CES 2020: The future of flying, according to Delta
Monday, January 13, 2020
Delta Air Lines became the first travel company to deliver a keynote at CES 2020 as CEO Ed Bastian took the stage and offered a message that did not disappoint the forward-looking innovators and marketers in the audience. Laying out a compelling vision for the future of travel, Bastian showed how technology with purpose-driven, consumer-focused application can redefine the flying experience.
“We see technology as a tool to further our mission of connecting people and creating opportunities,” he said. “We’re not chasing shiny objects or tech for the sake of being cool. We are dedicated to solving your travel problems and making your voyages — and your lives — easier.”
Bastian described how the Fly Delta app will evolve into customers’ digital travel concierge, making travel more relaxing and less stressful by anticipating customer needs, offering convenient services to take the stress out of the day of travel like a ride to the airport and delivering thoughtful notifications, all from within the app to keep customers moving seamlessly on their journey.
John Zimmer, Lyft co-founder, came to the stage briefly to discuss how Delta and Lyft are already working together and announce plans for deepening the industry-leading partnership. Those plans include being able to book a Lyft ride from inside the Delta app and pay for that ride with Delta SkyMiles.
After riding Lyft to the airport, flyers using the Delta app will be in for some compelling new ways to navigate the airport according to Nicole Jones, Delta’s director of innovation, and Misapplied Sciences CEO Albert Ng, who joined Bastian to describe some things even the audience full of CES geeks and inventors were not expecting.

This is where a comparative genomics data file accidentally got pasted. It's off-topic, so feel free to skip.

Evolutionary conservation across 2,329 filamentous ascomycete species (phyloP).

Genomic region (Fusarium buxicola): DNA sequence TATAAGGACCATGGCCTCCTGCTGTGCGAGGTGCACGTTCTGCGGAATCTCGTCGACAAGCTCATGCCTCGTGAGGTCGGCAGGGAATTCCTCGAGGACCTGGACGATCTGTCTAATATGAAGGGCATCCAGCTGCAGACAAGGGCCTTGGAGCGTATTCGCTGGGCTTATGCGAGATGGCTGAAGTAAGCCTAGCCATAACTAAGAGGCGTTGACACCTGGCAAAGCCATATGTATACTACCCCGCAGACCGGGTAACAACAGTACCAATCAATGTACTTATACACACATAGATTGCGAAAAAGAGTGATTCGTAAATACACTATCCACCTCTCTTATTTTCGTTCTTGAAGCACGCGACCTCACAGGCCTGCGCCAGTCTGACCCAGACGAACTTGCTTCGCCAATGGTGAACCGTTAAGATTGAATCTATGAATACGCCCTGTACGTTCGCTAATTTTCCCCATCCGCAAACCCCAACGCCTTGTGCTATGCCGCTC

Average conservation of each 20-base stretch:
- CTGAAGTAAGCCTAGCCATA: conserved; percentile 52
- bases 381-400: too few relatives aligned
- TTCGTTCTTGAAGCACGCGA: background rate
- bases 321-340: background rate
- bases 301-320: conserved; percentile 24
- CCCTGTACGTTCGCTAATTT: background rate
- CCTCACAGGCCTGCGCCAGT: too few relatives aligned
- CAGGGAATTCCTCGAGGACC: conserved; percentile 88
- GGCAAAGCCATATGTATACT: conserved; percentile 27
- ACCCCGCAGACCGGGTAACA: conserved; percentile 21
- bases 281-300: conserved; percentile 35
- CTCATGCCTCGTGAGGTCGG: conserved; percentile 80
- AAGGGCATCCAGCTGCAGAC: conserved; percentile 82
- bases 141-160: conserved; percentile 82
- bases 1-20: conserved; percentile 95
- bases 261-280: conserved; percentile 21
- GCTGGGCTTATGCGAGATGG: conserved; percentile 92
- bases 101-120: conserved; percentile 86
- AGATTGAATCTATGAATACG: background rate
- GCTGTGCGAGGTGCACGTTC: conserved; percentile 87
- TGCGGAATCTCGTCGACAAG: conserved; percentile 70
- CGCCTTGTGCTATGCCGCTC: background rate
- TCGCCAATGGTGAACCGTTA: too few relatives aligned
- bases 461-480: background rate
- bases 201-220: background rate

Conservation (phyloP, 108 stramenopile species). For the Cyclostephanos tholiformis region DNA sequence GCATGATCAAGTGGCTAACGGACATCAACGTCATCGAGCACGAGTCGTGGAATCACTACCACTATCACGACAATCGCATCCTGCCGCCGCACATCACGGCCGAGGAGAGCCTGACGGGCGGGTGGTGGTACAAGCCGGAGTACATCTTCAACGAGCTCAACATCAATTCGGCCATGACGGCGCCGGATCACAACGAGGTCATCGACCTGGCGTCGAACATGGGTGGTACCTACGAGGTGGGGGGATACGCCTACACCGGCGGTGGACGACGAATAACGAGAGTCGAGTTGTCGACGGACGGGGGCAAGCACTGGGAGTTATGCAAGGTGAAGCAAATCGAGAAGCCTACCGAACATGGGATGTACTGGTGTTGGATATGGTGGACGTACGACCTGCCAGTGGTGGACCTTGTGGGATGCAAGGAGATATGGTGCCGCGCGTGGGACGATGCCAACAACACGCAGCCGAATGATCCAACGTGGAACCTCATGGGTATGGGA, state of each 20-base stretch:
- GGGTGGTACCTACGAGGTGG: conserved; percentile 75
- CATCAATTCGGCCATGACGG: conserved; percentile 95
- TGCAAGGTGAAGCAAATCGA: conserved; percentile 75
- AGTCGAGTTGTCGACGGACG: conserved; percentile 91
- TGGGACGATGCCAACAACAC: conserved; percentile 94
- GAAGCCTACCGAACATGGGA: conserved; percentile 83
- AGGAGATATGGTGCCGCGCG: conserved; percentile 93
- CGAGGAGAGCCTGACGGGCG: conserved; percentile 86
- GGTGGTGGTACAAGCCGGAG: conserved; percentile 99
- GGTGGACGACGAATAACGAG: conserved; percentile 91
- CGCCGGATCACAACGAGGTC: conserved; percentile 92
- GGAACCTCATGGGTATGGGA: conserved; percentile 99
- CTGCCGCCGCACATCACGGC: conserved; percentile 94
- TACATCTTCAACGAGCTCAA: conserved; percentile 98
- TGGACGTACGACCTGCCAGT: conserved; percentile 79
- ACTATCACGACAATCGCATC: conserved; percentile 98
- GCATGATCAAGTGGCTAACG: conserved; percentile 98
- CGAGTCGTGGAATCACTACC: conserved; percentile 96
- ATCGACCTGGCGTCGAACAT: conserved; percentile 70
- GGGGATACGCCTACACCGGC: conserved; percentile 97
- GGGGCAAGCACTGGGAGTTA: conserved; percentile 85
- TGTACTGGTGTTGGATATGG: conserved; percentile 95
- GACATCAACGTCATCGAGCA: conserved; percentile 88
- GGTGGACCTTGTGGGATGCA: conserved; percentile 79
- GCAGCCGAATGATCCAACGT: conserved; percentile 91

After flying through security in the seconds it takes to be biometrically scanned, customers will be able to look at a Delta flight status screen in the airport along with the flurry of other travelers surrounding them and see only a single screen meant for them with content tailored to their individual travel plans. Thus, the passenger will see the gate number, directions to that gate and will even get an alert when it is their time in line to board. The concept is in beta but will be tried out at Detroit Metropolitan Airport this summer.
Delta’s personalized boarding screens will debut in Detroit later this year.
“The future is multi-modal,” said Bastian. And that also includes the inflight experience, which Bastian says will begin even before the passenger arrives at the airport. Through the app, passengers will be able to start watching their movie choices enroute in the Lyft and then pick up where they left off in the air via their personal device or seatback screen in wireless comfort.
The seamless journey continues with options for the in-app booking of services, such as having someone pick up bags from home and deliver to hotel on arrival (and back again), bypassing bag checking lines, carousels and the hassles of lugging luggage.
For an old airline, Delta has a young fleet. It has replaced a third of its aircraft inventory over the past five years, with new Neos and the A220, which Bastion describes as a narrow body that feels like a wide body. The airline recently introduced Delta One, a super luxury first class seat that turns into a suite with sliding doors for privacy.
In replacing older, less efficient aircraft, Delta is investing in renewable and natural environment solutions, including verified projects to offset the carbon footprint associated with airline travel.
Finally, Bastion announced that Wi-Fi on Delta flights would be complimentary.
“Where else do you have to pay for Wi-Fi these days? Wi-Fi should be free. The opportunities to better connect people across the world are truly endless,” he added. “Technology will help us do it even better.”
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